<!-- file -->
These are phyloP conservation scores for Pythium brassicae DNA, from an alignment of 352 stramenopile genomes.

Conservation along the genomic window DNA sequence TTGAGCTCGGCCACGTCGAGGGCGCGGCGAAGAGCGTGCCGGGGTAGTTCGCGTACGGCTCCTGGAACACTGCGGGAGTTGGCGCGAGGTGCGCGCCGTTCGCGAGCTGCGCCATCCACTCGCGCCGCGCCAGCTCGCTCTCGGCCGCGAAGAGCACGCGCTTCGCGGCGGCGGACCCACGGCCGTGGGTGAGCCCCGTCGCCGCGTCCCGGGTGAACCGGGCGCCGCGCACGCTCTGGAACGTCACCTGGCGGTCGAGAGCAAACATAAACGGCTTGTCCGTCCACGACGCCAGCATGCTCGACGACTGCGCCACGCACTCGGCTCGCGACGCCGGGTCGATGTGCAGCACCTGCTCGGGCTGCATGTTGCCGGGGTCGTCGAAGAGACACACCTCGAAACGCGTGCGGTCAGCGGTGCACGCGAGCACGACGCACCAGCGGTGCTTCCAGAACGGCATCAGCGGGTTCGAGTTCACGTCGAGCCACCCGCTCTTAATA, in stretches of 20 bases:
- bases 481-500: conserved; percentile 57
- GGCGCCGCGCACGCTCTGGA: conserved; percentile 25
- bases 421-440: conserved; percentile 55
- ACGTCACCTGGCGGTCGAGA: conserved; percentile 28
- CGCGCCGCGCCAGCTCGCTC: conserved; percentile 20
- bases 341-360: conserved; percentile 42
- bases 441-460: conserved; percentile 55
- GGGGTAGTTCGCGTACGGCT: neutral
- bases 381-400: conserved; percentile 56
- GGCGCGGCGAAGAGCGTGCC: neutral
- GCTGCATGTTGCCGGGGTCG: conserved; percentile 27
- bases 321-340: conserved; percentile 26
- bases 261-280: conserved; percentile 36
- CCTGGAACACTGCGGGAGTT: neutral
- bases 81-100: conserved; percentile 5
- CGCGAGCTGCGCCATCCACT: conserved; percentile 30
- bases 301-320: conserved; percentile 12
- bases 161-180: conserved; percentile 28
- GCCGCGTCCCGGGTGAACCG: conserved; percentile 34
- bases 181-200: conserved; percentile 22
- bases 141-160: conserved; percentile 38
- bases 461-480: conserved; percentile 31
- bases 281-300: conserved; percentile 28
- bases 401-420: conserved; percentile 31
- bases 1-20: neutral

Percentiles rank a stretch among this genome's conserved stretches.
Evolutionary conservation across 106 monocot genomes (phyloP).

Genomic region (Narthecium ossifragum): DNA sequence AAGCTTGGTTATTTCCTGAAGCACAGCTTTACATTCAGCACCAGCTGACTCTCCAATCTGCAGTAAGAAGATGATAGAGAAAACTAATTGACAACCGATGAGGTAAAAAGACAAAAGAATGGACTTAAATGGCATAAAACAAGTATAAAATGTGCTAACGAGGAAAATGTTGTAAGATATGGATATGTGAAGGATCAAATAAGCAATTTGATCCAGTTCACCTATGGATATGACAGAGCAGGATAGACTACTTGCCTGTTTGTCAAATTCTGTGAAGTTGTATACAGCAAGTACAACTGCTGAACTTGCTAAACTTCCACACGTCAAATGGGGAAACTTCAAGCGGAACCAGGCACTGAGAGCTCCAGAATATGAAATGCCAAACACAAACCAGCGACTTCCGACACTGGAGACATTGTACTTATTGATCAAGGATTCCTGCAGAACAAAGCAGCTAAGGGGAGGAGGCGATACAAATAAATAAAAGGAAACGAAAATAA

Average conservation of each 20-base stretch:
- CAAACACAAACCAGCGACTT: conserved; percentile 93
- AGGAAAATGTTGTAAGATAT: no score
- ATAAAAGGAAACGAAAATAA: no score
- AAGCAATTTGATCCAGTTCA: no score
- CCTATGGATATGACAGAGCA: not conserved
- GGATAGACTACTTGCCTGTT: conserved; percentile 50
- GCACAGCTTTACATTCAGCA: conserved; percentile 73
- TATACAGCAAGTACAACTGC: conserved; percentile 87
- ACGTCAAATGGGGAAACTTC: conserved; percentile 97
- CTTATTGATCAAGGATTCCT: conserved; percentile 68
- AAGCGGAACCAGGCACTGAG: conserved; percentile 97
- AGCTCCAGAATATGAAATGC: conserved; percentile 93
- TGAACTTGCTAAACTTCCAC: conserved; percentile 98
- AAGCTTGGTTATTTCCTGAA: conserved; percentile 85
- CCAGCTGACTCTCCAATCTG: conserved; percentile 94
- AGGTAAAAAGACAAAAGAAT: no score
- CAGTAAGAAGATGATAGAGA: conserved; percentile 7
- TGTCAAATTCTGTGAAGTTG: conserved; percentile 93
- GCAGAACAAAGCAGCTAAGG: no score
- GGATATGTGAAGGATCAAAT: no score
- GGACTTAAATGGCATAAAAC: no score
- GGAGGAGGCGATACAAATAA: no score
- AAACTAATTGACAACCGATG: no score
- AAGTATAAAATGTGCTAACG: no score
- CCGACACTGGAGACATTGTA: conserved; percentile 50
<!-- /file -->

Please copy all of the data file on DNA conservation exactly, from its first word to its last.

These are phyloP conservation scores for Pythium brassicae DNA, from an alignment of 352 stramenopile genomes.

Conservation along the genomic window DNA sequence TTGAGCTCGGCCACGTCGAGGGCGCGGCGAAGAGCGTGCCGGGGTAGTTCGCGTACGGCTCCTGGAACACTGCGGGAGTTGGCGCGAGGTGCGCGCCGTTCGCGAGCTGCGCCATCCACTCGCGCCGCGCCAGCTCGCTCTCGGCCGCGAAGAGCACGCGCTTCGCGGCGGCGGACCCACGGCCGTGGGTGAGCCCCGTCGCCGCGTCCCGGGTGAACCGGGCGCCGCGCACGCTCTGGAACGTCACCTGGCGGTCGAGAGCAAACATAAACGGCTTGTCCGTCCACGACGCCAGCATGCTCGACGACTGCGCCACGCACTCGGCTCGCGACGCCGGGTCGATGTGCAGCACCTGCTCGGGCTGCATGTTGCCGGGGTCGTCGAAGAGACACACCTCGAAACGCGTGCGGTCAGCGGTGCACGCGAGCACGACGCACCAGCGGTGCTTCCAGAACGGCATCAGCGGGTTCGAGTTCACGTCGAGCCACCCGCTCTTAATA, in stretches of 20 bases:
- bases 481-500: conserved; percentile 57
- GGCGCCGCGCACGCTCTGGA: conserved; percentile 25
- bases 421-440: conserved; percentile 55
- ACGTCACCTGGCGGTCGAGA: conserved; percentile 28
- CGCGCCGCGCCAGCTCGCTC: conserved; percentile 20
- bases 341-360: conserved; percentile 42
- bases 441-460: conserved; percentile 55
- GGGGTAGTTCGCGTACGGCT: neutral
- bases 381-400: conserved; percentile 56
- GGCGCGGCGAAGAGCGTGCC: neutral
- GCTGCATGTTGCCGGGGTCG: conserved; percentile 27
- bases 321-340: conserved; percentile 26
- bases 261-280: conserved; percentile 36
- CCTGGAACACTGCGGGAGTT: neutral
- bases 81-100: conserved; percentile 5
- CGCGAGCTGCGCCATCCACT: conserved; percentile 30
- bases 301-320: conserved; percentile 12
- bases 161-180: conserved; percentile 28
- GCCGCGTCCCGGGTGAACCG: conserved; percentile 34
- bases 181-200: conserved; percentile 22
- bases 141-160: conserved; percentile 38
- bases 461-480: conserved; percentile 31
- bases 281-300: conserved; percentile 28
- bases 401-420: conserved; percentile 31
- bases 1-20: neutral

Percentiles rank a stretch among this genome's conserved stretches.
Evolutionary conservation across 106 monocot genomes (phyloP).

Genomic region (Narthecium ossifragum): DNA sequence AAGCTTGGTTATTTCCTGAAGCACAGCTTTACATTCAGCACCAGCTGACTCTCCAATCTGCAGTAAGAAGATGATAGAGAAAACTAATTGACAACCGATGAGGTAAAAAGACAAAAGAATGGACTTAAATGGCATAAAACAAGTATAAAATGTGCTAACGAGGAAAATGTTGTAAGATATGGATATGTGAAGGATCAAATAAGCAATTTGATCCAGTTCACCTATGGATATGACAGAGCAGGATAGACTACTTGCCTGTTTGTCAAATTCTGTGAAGTTGTATACAGCAAGTACAACTGCTGAACTTGCTAAACTTCCACACGTCAAATGGGGAAACTTCAAGCGGAACCAGGCACTGAGAGCTCCAGAATATGAAATGCCAAACACAAACCAGCGACTTCCGACACTGGAGACATTGTACTTATTGATCAAGGATTCCTGCAGAACAAAGCAGCTAAGGGGAGGAGGCGATACAAATAAATAAAAGGAAACGAAAATAA

Average conservation of each 20-base stretch:
- CAAACACAAACCAGCGACTT: conserved; percentile 93
- AGGAAAATGTTGTAAGATAT: no score
- ATAAAAGGAAACGAAAATAA: no score
- AAGCAATTTGATCCAGTTCA: no score
- CCTATGGATATGACAGAGCA: not conserved
- GGATAGACTACTTGCCTGTT: conserved; percentile 50
- GCACAGCTTTACATTCAGCA: conserved; percentile 73
- TATACAGCAAGTACAACTGC: conserved; percentile 87
- ACGTCAAATGGGGAAACTTC: conserved; percentile 97
- CTTATTGATCAAGGATTCCT: conserved; percentile 68
- AAGCGGAACCAGGCACTGAG: conserved; percentile 97
- AGCTCCAGAATATGAAATGC: conserved; percentile 93
- TGAACTTGCTAAACTTCCAC: conserved; percentile 98
- AAGCTTGGTTATTTCCTGAA: conserved; percentile 85
- CCAGCTGACTCTCCAATCTG: conserved; percentile 94
- AGGTAAAAAGACAAAAGAAT: no score
- CAGTAAGAAGATGATAGAGA: conserved; percentile 7
- TGTCAAATTCTGTGAAGTTG: conserved; percentile 93
- GCAGAACAAAGCAGCTAAGG: no score
- GGATATGTGAAGGATCAAAT: no score
- GGACTTAAATGGCATAAAAC: no score
- GGAGGAGGCGATACAAATAA: no score
- AAACTAATTGACAACCGATG: no score
- AAGTATAAAATGTGCTAACG: no score
- CCGACACTGGAGACATTGTA: conserved; percentile 50